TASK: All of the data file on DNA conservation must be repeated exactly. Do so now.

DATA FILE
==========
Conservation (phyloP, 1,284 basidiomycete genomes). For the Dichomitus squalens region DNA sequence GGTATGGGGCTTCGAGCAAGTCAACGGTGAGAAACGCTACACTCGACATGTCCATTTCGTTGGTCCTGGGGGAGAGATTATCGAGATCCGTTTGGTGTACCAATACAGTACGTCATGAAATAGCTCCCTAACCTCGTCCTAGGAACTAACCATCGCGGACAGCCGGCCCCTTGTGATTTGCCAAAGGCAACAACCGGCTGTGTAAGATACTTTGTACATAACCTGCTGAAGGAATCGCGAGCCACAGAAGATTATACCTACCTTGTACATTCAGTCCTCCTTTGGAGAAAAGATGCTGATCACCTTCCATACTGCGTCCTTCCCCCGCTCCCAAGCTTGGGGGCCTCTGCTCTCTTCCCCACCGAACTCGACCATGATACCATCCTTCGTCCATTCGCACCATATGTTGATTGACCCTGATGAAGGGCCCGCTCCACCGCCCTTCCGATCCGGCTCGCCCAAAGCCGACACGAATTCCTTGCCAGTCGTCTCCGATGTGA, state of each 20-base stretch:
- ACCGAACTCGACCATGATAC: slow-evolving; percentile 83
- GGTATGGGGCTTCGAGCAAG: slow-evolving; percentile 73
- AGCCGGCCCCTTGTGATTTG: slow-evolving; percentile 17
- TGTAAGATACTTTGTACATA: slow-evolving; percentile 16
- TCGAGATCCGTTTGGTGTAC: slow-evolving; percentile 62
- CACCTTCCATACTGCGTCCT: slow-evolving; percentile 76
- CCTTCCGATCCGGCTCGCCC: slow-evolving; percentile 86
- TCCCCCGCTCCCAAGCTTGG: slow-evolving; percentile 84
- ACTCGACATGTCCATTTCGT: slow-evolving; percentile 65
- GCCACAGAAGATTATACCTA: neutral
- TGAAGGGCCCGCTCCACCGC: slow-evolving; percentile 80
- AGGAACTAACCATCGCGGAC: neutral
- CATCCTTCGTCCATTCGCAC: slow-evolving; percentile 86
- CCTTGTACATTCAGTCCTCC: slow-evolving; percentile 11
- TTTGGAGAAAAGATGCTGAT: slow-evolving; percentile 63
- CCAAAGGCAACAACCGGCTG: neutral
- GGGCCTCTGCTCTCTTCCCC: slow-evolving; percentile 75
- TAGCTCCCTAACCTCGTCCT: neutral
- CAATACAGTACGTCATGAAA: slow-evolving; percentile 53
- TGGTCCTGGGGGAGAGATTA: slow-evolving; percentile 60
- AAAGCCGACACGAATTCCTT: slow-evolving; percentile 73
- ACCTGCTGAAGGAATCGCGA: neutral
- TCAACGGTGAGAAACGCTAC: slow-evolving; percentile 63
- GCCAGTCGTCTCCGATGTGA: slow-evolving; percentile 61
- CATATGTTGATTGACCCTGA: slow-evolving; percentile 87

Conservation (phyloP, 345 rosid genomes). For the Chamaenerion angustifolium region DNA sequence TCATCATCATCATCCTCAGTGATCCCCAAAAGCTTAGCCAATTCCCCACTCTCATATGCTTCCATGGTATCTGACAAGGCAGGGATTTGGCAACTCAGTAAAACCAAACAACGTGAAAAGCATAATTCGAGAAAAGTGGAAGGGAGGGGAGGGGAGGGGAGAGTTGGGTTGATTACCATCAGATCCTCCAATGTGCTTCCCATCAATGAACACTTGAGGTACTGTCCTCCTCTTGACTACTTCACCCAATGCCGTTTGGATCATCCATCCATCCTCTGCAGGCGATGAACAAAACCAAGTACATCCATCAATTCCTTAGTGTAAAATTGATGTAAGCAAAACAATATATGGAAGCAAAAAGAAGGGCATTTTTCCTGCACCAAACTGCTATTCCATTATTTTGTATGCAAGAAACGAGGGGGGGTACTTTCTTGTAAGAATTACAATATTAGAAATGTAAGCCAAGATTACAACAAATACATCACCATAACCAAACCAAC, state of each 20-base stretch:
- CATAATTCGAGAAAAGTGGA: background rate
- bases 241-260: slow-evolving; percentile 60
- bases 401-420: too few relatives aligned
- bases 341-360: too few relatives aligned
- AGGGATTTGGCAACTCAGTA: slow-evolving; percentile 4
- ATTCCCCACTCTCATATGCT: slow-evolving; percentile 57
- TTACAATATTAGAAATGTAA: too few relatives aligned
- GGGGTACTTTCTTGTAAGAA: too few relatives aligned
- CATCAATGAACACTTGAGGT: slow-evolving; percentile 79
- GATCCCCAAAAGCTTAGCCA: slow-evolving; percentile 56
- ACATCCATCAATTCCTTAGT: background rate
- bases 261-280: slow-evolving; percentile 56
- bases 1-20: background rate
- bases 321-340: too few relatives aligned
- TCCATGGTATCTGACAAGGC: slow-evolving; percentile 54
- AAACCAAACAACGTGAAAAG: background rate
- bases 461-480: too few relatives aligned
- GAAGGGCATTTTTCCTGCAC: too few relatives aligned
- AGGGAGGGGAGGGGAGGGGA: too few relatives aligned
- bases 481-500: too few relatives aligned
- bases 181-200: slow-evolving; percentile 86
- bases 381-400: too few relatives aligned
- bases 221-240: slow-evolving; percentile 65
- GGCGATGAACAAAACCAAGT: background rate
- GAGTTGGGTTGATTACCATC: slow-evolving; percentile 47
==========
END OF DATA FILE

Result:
Conservation (phyloP, 1,284 basidiomycete genomes). For the Dichomitus squalens region DNA sequence GGTATGGGGCTTCGAGCAAGTCAACGGTGAGAAACGCTACACTCGACATGTCCATTTCGTTGGTCCTGGGGGAGAGATTATCGAGATCCGTTTGGTGTACCAATACAGTACGTCATGAAATAGCTCCCTAACCTCGTCCTAGGAACTAACCATCGCGGACAGCCGGCCCCTTGTGATTTGCCAAAGGCAACAACCGGCTGTGTAAGATACTTTGTACATAACCTGCTGAAGGAATCGCGAGCCACAGAAGATTATACCTACCTTGTACATTCAGTCCTCCTTTGGAGAAAAGATGCTGATCACCTTCCATACTGCGTCCTTCCCCCGCTCCCAAGCTTGGGGGCCTCTGCTCTCTTCCCCACCGAACTCGACCATGATACCATCCTTCGTCCATTCGCACCATATGTTGATTGACCCTGATGAAGGGCCCGCTCCACCGCCCTTCCGATCCGGCTCGCCCAAAGCCGACACGAATTCCTTGCCAGTCGTCTCCGATGTGA, state of each 20-base stretch:
- ACCGAACTCGACCATGATAC: slow-evolving; percentile 83
- GGTATGGGGCTTCGAGCAAG: slow-evolving; percentile 73
- AGCCGGCCCCTTGTGATTTG: slow-evolving; percentile 17
- TGTAAGATACTTTGTACATA: slow-evolving; percentile 16
- TCGAGATCCGTTTGGTGTAC: slow-evolving; percentile 62
- CACCTTCCATACTGCGTCCT: slow-evolving; percentile 76
- CCTTCCGATCCGGCTCGCCC: slow-evolving; percentile 86
- TCCCCCGCTCCCAAGCTTGG: slow-evolving; percentile 84
- ACTCGACATGTCCATTTCGT: slow-evolving; percentile 65
- GCCACAGAAGATTATACCTA: neutral
- TGAAGGGCCCGCTCCACCGC: slow-evolving; percentile 80
- AGGAACTAACCATCGCGGAC: neutral
- CATCCTTCGTCCATTCGCAC: slow-evolving; percentile 86
- CCTTGTACATTCAGTCCTCC: slow-evolving; percentile 11
- TTTGGAGAAAAGATGCTGAT: slow-evolving; percentile 63
- CCAAAGGCAACAACCGGCTG: neutral
- GGGCCTCTGCTCTCTTCCCC: slow-evolving; percentile 75
- TAGCTCCCTAACCTCGTCCT: neutral
- CAATACAGTACGTCATGAAA: slow-evolving; percentile 53
- TGGTCCTGGGGGAGAGATTA: slow-evolving; percentile 60
- AAAGCCGACACGAATTCCTT: slow-evolving; percentile 73
- ACCTGCTGAAGGAATCGCGA: neutral
- TCAACGGTGAGAAACGCTAC: slow-evolving; percentile 63
- GCCAGTCGTCTCCGATGTGA: slow-evolving; percentile 61
- CATATGTTGATTGACCCTGA: slow-evolving; percentile 87

Conservation (phyloP, 345 rosid genomes). For the Chamaenerion angustifolium region DNA sequence TCATCATCATCATCCTCAGTGATCCCCAAAAGCTTAGCCAATTCCCCACTCTCATATGCTTCCATGGTATCTGACAAGGCAGGGATTTGGCAACTCAGTAAAACCAAACAACGTGAAAAGCATAATTCGAGAAAAGTGGAAGGGAGGGGAGGGGAGGGGAGAGTTGGGTTGATTACCATCAGATCCTCCAATGTGCTTCCCATCAATGAACACTTGAGGTACTGTCCTCCTCTTGACTACTTCACCCAATGCCGTTTGGATCATCCATCCATCCTCTGCAGGCGATGAACAAAACCAAGTACATCCATCAATTCCTTAGTGTAAAATTGATGTAAGCAAAACAATATATGGAAGCAAAAAGAAGGGCATTTTTCCTGCACCAAACTGCTATTCCATTATTTTGTATGCAAGAAACGAGGGGGGGTACTTTCTTGTAAGAATTACAATATTAGAAATGTAAGCCAAGATTACAACAAATACATCACCATAACCAAACCAAC, state of each 20-base stretch:
- CATAATTCGAGAAAAGTGGA: background rate
- bases 241-260: slow-evolving; percentile 60
- bases 401-420: too few relatives aligned
- bases 341-360: too few relatives aligned
- AGGGATTTGGCAACTCAGTA: slow-evolving; percentile 4
- ATTCCCCACTCTCATATGCT: slow-evolving; percentile 57
- TTACAATATTAGAAATGTAA: too few relatives aligned
- GGGGTACTTTCTTGTAAGAA: too few relatives aligned
- CATCAATGAACACTTGAGGT: slow-evolving; percentile 79
- GATCCCCAAAAGCTTAGCCA: slow-evolving; percentile 56
- ACATCCATCAATTCCTTAGT: background rate
- bases 261-280: slow-evolving; percentile 56
- bases 1-20: background rate
- bases 321-340: too few relatives aligned
- TCCATGGTATCTGACAAGGC: slow-evolving; percentile 54
- AAACCAAACAACGTGAAAAG: background rate
- bases 461-480: too few relatives aligned
- GAAGGGCATTTTTCCTGCAC: too few relatives aligned
- AGGGAGGGGAGGGGAGGGGA: too few relatives aligned
- bases 481-500: too few relatives aligned
- bases 181-200: slow-evolving; percentile 86
- bases 381-400: too few relatives aligned
- bases 221-240: slow-evolving; percentile 65
- GGCGATGAACAAAACCAAGT: background rate
- GAGTTGGGTTGATTACCATC: slow-evolving; percentile 47